Pope Francis has called for the church to exhibit “zero tolerance” of sexual abuse of minors or vulnerable adults by clergy and that “everything possible must be done to rid the church of the scourge of the sexual abuse”.
He said in a 2012 interview – when he was still a cardinal – that he was once called by a bishop asking him for advice on how to deal with an allegation of sex abuse. Cardinal Bergoglio – as he was then known – allegedly told the bishop to take away the priests’ licences and begin a canonical trial that would deal with the matter internally.
SNAP, a US-based advocacy group for abuse victims that has been very critical of Pope Francis on the issue, said the news outlined in John Allen’s Crux article proved that the church had not substantially changed.
“It’s infuriating, and dangerous, that so many believe the myth that bishops are changing how they deal with abuse and that so little attention is paid when evidence to the contrary – like this disclosure by Allen – emerges,” the group said in a statement.
Catholic brother Francis Brophy guilty of BoysTown sex abuse
August 21, 2017
A CATHOLIC brother who inflicted “sheer terror” on vulnerable boys at a Queensland orphanage, sexually abusing nine of them, has been jailed for his historical crimes.
“Your legacy disgusts me and every right-minded member of society,” Brisbane District Court Judge William Everson told Francis Brophy today.
The 87-year-old, who was found guilty by a jury of five offences and sentenced for more than 30 counts in total, sexually abused the orphans at BoysTown, near Beaudesert, between 1978 and 1983.
Judge Everson denounced him as “a cowardly, evil paedophile” who masqueraded as a follower of God while inflicting lifelong damage on the children who were meant to be in his care.
He said Brophy presided over a “Gulag right in our midst” that left some of his victims ravaged by nightmares and post-traumatic stress disorder as adults.
“The combination of your depraved sexual offending and the terrifying violence you meted out makes your conduct particularly heinous,” Judge Everson told him.
“It is the sheer terror that you presented to the victims in the context of their complete and utter helplessness that places your conduct in a special category of seriousness.”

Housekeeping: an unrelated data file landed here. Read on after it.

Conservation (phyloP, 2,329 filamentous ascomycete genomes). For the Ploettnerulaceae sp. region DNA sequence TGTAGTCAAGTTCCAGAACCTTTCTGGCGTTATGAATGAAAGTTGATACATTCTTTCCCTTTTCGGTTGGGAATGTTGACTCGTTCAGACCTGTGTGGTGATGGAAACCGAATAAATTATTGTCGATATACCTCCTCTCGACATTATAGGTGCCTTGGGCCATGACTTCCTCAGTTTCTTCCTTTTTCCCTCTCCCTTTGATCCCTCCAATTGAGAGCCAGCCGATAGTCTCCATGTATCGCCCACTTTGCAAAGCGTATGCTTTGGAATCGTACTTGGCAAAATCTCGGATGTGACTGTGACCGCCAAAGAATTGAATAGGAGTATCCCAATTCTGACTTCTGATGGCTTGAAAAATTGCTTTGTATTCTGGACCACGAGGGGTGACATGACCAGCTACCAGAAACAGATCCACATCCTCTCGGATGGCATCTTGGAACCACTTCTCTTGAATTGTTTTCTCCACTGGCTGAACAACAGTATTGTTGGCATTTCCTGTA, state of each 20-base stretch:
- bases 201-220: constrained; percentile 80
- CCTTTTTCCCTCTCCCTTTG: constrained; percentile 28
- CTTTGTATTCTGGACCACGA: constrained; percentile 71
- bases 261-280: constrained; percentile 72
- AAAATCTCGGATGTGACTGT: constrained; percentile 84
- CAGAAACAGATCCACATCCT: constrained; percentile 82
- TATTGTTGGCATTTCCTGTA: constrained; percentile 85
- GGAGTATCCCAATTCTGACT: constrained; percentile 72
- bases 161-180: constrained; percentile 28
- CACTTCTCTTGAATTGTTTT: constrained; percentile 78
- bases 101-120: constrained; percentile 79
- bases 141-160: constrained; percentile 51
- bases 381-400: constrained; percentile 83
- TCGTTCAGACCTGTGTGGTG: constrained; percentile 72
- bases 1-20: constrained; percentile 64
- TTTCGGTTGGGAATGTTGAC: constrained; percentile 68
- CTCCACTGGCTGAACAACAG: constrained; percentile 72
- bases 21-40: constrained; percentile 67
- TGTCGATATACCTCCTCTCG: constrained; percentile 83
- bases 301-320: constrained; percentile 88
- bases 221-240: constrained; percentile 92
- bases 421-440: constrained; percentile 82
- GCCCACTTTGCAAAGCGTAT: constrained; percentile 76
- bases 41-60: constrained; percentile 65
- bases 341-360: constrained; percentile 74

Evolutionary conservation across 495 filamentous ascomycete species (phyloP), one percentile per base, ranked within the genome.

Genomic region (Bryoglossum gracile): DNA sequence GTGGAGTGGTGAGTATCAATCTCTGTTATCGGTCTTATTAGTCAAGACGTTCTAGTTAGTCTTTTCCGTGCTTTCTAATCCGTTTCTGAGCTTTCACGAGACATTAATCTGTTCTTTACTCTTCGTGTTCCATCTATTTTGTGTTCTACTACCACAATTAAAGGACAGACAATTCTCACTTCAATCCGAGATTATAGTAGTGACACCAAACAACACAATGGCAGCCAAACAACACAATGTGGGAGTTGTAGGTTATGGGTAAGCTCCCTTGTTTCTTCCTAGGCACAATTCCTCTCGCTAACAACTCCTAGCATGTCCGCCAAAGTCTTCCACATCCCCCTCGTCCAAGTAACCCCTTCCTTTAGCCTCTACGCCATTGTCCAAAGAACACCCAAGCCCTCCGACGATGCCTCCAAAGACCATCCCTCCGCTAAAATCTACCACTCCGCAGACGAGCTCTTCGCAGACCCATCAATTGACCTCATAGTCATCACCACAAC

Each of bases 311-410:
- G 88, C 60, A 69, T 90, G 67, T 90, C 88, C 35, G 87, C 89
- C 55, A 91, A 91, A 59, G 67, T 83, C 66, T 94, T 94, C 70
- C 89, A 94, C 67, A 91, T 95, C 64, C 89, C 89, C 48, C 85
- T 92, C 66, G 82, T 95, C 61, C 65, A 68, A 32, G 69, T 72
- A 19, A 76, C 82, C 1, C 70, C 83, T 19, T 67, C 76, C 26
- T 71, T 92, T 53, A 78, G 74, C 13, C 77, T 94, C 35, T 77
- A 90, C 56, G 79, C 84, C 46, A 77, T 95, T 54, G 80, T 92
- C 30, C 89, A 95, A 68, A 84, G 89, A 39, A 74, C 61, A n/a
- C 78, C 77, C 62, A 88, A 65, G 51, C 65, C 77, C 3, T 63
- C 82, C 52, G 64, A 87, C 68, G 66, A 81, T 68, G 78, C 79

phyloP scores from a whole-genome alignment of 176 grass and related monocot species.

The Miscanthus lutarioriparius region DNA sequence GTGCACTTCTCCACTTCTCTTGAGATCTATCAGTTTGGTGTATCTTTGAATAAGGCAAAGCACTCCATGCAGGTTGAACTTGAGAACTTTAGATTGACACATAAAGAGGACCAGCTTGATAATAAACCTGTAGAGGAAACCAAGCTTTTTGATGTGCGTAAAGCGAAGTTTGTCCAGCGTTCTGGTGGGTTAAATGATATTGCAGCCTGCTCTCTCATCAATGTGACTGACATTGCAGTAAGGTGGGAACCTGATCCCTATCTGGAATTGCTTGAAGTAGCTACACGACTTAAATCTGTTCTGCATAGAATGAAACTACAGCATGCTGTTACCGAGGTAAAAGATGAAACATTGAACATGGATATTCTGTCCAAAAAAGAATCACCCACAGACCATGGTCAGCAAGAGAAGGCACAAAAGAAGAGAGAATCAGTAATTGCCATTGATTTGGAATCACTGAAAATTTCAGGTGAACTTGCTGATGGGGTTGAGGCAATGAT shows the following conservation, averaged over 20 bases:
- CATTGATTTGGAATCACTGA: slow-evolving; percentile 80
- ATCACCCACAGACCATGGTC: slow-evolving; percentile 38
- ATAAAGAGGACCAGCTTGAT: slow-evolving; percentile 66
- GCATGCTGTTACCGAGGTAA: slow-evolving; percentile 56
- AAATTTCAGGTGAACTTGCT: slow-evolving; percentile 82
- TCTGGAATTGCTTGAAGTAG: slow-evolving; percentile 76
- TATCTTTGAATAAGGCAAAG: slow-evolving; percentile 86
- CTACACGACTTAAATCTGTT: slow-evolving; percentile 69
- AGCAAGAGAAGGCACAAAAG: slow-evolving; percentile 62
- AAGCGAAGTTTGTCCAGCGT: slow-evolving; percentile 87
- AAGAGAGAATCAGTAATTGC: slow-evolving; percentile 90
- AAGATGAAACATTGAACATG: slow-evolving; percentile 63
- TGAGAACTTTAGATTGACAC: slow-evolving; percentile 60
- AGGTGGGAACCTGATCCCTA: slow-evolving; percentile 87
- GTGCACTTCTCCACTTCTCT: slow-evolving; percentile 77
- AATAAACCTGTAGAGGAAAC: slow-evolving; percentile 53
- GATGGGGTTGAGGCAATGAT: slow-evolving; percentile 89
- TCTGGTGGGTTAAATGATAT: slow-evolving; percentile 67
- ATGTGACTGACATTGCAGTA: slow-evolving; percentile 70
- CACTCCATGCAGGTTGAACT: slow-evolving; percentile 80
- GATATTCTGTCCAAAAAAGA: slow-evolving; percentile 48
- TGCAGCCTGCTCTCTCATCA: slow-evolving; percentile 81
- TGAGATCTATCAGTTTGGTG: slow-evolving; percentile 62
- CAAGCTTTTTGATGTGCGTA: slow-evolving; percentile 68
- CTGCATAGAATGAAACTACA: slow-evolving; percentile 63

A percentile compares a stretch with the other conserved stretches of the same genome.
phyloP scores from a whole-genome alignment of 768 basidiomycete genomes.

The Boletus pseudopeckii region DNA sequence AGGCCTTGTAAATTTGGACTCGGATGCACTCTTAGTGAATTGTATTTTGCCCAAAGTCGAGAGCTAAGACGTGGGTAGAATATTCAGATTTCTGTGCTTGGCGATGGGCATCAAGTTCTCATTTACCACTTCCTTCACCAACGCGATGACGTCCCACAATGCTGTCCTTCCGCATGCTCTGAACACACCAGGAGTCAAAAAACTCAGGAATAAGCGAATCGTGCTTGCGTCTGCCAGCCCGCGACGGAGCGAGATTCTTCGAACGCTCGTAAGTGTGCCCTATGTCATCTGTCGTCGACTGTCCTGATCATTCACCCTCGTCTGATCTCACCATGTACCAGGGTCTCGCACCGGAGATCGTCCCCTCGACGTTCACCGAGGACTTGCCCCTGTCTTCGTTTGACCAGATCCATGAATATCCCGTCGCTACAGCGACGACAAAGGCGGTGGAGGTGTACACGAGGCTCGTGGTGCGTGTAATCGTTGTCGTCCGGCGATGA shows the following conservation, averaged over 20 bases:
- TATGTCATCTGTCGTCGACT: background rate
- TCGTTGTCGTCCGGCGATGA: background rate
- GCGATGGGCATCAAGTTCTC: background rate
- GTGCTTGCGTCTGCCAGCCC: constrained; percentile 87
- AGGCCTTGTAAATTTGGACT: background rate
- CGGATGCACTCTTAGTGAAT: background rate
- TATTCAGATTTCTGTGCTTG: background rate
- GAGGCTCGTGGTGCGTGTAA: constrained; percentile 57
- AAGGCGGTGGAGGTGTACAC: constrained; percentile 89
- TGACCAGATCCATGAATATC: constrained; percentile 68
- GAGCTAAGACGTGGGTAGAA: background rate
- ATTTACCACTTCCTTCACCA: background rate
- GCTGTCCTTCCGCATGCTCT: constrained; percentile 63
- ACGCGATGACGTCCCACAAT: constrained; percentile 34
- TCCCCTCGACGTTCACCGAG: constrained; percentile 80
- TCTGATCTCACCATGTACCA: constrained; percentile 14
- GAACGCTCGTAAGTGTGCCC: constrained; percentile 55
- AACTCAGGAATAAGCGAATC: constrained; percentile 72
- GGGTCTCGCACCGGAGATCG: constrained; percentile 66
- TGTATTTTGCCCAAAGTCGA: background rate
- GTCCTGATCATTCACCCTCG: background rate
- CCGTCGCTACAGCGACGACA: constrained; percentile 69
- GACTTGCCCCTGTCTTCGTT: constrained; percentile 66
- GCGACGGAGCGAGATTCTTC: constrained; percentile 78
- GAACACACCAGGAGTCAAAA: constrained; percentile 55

He sentenced Brophy to a head term of eight years behind bars but set a parole eligibility date for two years’ time.
There were tears in the public gallery as the court heard one of Brophy’s victims froze and endured “significant pain” when he was sodomised by the brother, who took his vows in 1952 and retired in 1994.
A victim was also “viciously” strapped for smoking, while another was punched in the stomach when he appeared to mock another brother.
As he walked away, Brophy laughed and told the winded boy: “You’re not as tough as you make out to be”.
In a statement issued this afternoon, the De La Salle Brothers said “a member of the Order” had been sentenced for crimes that amounted to a profound betrayal of the trust of children.
Dr Peter Macarthur in a picture from The Armidale School newsletter Binghi in December 1983.
Convicted child sex offender quietly exits International Grammar School board
A convicted child sex offender has quietly exited the board of a top Sydney private school after a prospective parent conducting background checks inquired whether board members had any contact with children.
Dr Peter Macarthur, an ear, nose and throat doctor with practices in Armidale and Taree, served 21 years as a director of the co-educational International Grammar School (IGS) in inner Sydney until last month. He has also quietly left the board of the NSW Association of Independent Schools (AIS) on which he sat for 30 years.
On four occasions since 2010, including at the start of this year, Dr Macarthur signed disclosures to the school stating that he met fit-and-proper person requirements, including that he had not been convicted of an offence against children, or engaged in a deliberate pattern of immoral or unethical behaviour.
After learning about the allegations in May, IGS only informed parents who pay up to $23,850 a year for their children’s tuition about the circumstances of Dr Macarthur’s departure late on Friday afternoon following inquiries from the Herald.
The Herald understands that IGS acted after being alerted to Dr Macarthur’s convictions when a parent contacted the school asking about enrolling their child. But Dr Macarthur has insisted to the board that his convictions were known to both IGS and the AIS when the offences were dealt with in the mid-1990s.
Board papers seen by the Herald reveal chairwoman Dr Marie Leech implemented “mitigation measures” in relation to supervision of Dr Macarthur on campus after learning of his convictions.
In 1995, Dr Macarthur was convicted of two counts of sexual assault on patients under anaesthetic on the operating table of Armidale Hospital as they were being transferred from an operating bed onto a trolley in 1993. One victim was a woman aged 23, the other was a girl aged 13. Dr Macarthur was 55 at the time of the offences.